The artificial hills into which the two temples were built. They look quite real from the outside. (697k) The hill with the main temple of Abu Simbel. (676k) View of the hill that holds the Queens Temple. (720k) View of Lake Nasser that engulfed the old site of Abu Simbel. (590k) The four statues of Ramesses II from the side. (757k) Full view of the four statues of Ramesses II. (745k) Full view of the four statues of Ramesses II. (731k) The left two statues. (790k) The right two statues. (747k) Full view of the left-most statue, with the Cartouche with Ramesses' name on the upper arm and on the pedestal. (763k) Full view second from the left, with the broken-off head in front. (789k) Full view second from the right. You can see the Cartouche with Ramesses' name on the upper arm and on the pedestal. (746k) Full view right-most statue. It is missing the ceremonial beard. (755k) The God Ra Horakhty over the entrance to the temple, flanked by reliefs of the Pharaoh. (883k) Another view of the God Ra Horakhty over the entrance, with the statue of one of the Queens in the foreground. (887k) Looking up at the right two statues, with the statues of the queens and sons around the legs of the Pharaoh. (692k) Looking up at the left two statues, with the statues of the queens and sons around the legs of the Pharaoh. (762k) One of the Queens next to the Pharaoh. On the side of the throne is the God Hapi (twice), once for Upper Egypt, and once for Lower Egypt, tying the Papyrus and Lotus around the stem of the Nile. (831k) Close-up of one of the Queens. (799k) Close-up view of the head of the left-most statue. (856k) The broken-off head of the second statue. It has been laying there since the temple had been built. (742k) Close-up of the head of the center-right statue. (819k) Close-up of the head of the center-right statue. You can see the beautiful Cobra on the forehead, the symbol for protection. (802k) The upper part of the two statues on the right. (774k) The heads of the two right-most statues. (790k) One of the statues of the Queens in detail. (821k) Looking up at the left-most statue. Notice the graffiti from the 19th century on the leg of the second statue. (671k) Close-up of the head of the left-most statue. (680k) Statue of Horus as a falcon. (698k) Another statue of Horus as a falcon. (812k) Decorations around the top, showing the Cobras for protection, and the Cartouches with Ramesses' birth name (center) and coronation name (right). (712k) Row of baboons on the top of the monument. (719k) A row of captured and bound enemies, carved on the base of the thrones of Ramesses II. (897k) Relief of Amun Ra (center, holding the Was scepter), Ra Horakhty (right), Horus (far right) and the Pharaoh Ramesses II (left) in the Temple of Abu Simbel. (692k) Close-up of the Cartouches with the birth name (right), and coronation name (left) of Ramesses II. (772k) Close-up of the Cartouche of the birth name of Ramesses II. (636k) The Pharaoh holding an enemy by the hair, ready to smash him, the typical pose of the Pharaoh in a lot of temples. The God Horus is offering him a curved blade. (710k) Painting inside the temple of the Pharaoh on a war chariot. (812k) Painting inside the temple of the Pharaoh and the Queen offering Papyrus plants to the Goddess Isis (it could be Hathor). (967k) Painting inside the temple of a war scene, with the Pharaoh receiving tribute. (1032k) Painting inside the temple of the Pharaoh smashing his enemy. (666k) Main entrance hall inside the temple, with the inner sanctum visible in the back. (832k) Inner column hall with the inner sanctum in the back. (685k) Painting inside the temple of the Pharaoh on a war chariot. (1033k) Painting inside the temple of the Goddess Hathor in the form of the Sacred Cow on a sacred barge. (946k) The inner sanctum. Ramesses II (right center) is flanked by Amun Ra (left) and Ra Horakhty (right). Ptah (far left) is the God of Darkness, sunlight never reaches him. (701k)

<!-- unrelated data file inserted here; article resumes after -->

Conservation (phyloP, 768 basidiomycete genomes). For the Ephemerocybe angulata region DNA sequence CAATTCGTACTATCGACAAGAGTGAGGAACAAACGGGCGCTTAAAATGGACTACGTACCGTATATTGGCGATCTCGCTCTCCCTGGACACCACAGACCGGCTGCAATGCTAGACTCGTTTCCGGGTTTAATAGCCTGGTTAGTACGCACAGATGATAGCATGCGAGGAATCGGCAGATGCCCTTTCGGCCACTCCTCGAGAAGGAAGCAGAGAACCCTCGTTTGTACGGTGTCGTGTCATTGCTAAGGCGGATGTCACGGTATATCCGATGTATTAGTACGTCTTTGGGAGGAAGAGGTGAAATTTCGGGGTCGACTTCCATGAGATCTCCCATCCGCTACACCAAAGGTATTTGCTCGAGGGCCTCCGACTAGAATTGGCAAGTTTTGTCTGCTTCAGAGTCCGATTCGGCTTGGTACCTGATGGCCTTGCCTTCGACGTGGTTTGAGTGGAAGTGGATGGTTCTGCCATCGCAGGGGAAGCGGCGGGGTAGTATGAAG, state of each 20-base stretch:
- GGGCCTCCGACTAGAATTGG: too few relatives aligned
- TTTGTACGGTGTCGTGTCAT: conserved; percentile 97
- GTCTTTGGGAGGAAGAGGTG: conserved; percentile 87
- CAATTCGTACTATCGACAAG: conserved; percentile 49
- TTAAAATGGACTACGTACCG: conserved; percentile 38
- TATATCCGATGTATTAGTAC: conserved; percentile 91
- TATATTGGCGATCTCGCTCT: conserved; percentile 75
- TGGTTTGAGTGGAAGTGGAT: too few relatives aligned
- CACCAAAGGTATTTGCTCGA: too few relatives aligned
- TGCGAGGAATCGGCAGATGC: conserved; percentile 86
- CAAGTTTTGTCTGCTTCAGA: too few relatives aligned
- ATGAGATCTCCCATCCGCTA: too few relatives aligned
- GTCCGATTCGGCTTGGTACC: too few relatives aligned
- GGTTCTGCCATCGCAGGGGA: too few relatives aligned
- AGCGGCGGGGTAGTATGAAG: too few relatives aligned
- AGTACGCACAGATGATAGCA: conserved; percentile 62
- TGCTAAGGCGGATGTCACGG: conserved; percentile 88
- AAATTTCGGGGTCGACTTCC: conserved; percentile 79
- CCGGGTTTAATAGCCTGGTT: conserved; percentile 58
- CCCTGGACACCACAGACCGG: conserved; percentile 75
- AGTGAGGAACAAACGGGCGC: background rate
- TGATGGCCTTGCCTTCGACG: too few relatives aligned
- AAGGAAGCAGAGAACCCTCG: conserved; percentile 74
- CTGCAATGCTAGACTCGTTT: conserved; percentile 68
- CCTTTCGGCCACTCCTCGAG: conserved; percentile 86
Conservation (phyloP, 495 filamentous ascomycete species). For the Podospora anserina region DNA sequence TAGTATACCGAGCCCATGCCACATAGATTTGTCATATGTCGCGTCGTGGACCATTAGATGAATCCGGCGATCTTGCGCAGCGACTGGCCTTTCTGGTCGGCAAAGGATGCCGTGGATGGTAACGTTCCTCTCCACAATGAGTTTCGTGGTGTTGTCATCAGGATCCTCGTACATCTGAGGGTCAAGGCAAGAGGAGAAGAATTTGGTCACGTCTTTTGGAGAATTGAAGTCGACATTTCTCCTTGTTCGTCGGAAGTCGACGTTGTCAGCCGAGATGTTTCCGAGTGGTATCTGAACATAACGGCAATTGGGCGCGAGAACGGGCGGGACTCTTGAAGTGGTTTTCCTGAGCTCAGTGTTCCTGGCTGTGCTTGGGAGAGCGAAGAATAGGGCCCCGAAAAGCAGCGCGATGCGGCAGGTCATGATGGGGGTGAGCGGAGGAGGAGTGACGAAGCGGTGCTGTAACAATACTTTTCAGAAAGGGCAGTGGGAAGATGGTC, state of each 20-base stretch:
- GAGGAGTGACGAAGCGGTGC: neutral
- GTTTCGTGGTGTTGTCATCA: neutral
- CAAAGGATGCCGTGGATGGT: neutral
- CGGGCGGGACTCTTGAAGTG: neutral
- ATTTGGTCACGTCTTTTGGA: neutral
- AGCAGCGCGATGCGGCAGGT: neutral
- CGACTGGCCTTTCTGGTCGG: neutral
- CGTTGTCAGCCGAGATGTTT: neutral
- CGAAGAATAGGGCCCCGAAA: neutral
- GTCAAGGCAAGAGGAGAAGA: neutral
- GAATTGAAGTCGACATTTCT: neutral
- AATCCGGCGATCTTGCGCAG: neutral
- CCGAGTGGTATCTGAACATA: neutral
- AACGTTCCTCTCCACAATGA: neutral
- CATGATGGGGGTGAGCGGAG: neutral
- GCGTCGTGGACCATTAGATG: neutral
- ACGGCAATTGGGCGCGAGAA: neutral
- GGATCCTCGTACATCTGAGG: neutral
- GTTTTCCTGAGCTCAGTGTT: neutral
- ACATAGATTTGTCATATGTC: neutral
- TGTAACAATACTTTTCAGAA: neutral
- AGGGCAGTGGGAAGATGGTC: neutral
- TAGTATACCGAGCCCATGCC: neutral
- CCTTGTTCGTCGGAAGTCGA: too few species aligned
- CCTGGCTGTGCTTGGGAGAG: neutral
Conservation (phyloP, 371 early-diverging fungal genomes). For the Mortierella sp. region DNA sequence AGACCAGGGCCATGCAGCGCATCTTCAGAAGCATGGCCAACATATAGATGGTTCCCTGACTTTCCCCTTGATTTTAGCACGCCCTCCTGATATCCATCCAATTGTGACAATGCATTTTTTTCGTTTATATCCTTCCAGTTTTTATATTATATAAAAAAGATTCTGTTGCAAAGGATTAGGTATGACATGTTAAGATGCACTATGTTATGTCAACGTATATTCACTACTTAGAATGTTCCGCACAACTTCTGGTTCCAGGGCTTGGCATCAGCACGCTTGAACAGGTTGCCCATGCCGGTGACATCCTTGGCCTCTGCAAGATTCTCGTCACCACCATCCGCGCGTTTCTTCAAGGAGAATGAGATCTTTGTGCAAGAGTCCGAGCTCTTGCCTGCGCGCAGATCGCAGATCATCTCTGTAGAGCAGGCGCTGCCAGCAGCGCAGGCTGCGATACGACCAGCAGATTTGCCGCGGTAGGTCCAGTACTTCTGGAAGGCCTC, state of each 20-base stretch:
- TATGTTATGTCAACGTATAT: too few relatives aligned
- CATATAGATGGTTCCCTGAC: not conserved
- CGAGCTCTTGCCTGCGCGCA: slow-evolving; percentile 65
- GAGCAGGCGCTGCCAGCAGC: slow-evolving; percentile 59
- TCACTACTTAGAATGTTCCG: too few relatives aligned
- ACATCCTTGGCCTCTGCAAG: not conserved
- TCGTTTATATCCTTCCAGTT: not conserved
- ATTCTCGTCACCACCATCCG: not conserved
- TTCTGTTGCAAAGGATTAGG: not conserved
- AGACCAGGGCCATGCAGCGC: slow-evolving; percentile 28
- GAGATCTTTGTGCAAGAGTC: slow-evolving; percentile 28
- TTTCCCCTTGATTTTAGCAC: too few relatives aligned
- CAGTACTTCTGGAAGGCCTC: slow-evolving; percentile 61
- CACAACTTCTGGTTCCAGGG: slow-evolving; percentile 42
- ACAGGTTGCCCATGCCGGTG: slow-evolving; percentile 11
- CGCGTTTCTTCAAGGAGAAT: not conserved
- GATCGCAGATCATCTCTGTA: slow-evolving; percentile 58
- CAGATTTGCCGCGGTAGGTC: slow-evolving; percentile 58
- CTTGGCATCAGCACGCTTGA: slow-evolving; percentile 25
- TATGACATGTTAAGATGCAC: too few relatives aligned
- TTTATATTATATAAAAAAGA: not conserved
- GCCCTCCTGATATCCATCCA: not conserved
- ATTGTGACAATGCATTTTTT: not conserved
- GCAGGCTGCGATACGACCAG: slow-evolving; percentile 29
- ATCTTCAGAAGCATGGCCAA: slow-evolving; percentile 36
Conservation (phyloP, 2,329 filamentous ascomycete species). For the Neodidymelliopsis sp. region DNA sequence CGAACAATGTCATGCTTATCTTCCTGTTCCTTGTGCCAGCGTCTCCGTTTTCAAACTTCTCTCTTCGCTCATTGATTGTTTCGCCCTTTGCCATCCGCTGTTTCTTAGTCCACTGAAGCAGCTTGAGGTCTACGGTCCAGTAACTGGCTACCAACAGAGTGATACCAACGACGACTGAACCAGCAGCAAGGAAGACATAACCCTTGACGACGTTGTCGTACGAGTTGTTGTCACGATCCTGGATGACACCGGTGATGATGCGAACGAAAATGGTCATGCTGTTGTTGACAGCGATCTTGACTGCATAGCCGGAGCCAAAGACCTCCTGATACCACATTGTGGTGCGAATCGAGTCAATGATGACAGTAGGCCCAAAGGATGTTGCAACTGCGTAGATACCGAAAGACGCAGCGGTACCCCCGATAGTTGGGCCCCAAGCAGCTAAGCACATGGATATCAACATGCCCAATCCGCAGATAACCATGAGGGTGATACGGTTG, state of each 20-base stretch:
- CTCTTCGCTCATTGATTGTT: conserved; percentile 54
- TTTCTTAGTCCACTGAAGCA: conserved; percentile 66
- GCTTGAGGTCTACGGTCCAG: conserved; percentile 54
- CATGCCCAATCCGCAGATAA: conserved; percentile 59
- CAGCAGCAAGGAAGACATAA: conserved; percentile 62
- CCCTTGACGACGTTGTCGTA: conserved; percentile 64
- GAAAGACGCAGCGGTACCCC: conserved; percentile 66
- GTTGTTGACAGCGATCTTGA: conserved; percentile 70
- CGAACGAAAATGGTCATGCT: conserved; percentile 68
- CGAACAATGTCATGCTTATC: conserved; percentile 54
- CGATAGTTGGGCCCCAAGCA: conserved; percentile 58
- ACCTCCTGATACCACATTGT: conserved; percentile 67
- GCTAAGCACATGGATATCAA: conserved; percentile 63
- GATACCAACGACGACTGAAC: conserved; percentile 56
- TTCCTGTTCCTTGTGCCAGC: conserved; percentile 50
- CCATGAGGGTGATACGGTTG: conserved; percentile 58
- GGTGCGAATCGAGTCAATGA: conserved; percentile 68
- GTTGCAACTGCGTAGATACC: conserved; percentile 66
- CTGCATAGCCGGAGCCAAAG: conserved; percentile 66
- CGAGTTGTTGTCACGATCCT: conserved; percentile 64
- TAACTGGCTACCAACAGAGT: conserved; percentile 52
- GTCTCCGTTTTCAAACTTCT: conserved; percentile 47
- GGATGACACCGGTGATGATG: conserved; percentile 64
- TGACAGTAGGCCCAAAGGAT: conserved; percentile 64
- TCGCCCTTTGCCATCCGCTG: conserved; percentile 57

The Temple of Nefertari at Abu Simbel
The second temple in Abu Simbel was built for Nefertari, the favorite wife of Ramesses II. There are four statues of Ramesses II and two of his wife. Unusually, the statues of Nefertari are as tall as the ones of Ramesses. The temple is for the worship of the Goddess Hathor.
The front of the Temple of Nefertari. (776k) Closer view of the three statues on the left. (713k) Closer view of the three statues on the right. (730k) Left-most statue, a statue of Ramesses II. (764k) Second statue from the left, a statue of Nefertari. (747k) Third statue from the left, a statue of Ramesses II. (647k) Third statue from the right, a statue of Ramesses II. (760k) Second statue from the right, a statue of Nefertari. (779k) Right-most statue, a statue of the Pharaoh. (784k) Relief of the Queen, seated on a throne, with an attendant. (707k) Beautiful painting inside the temple of the Goddesses Hathor (left) and Isis (right) blessing the Queen. (714k) Painting inside the temple of the Goddess Hathor. (741k) The Fertility God Min (center) and the Goddess Hathor, with the Pharaoh, receiving the Queen. (770k)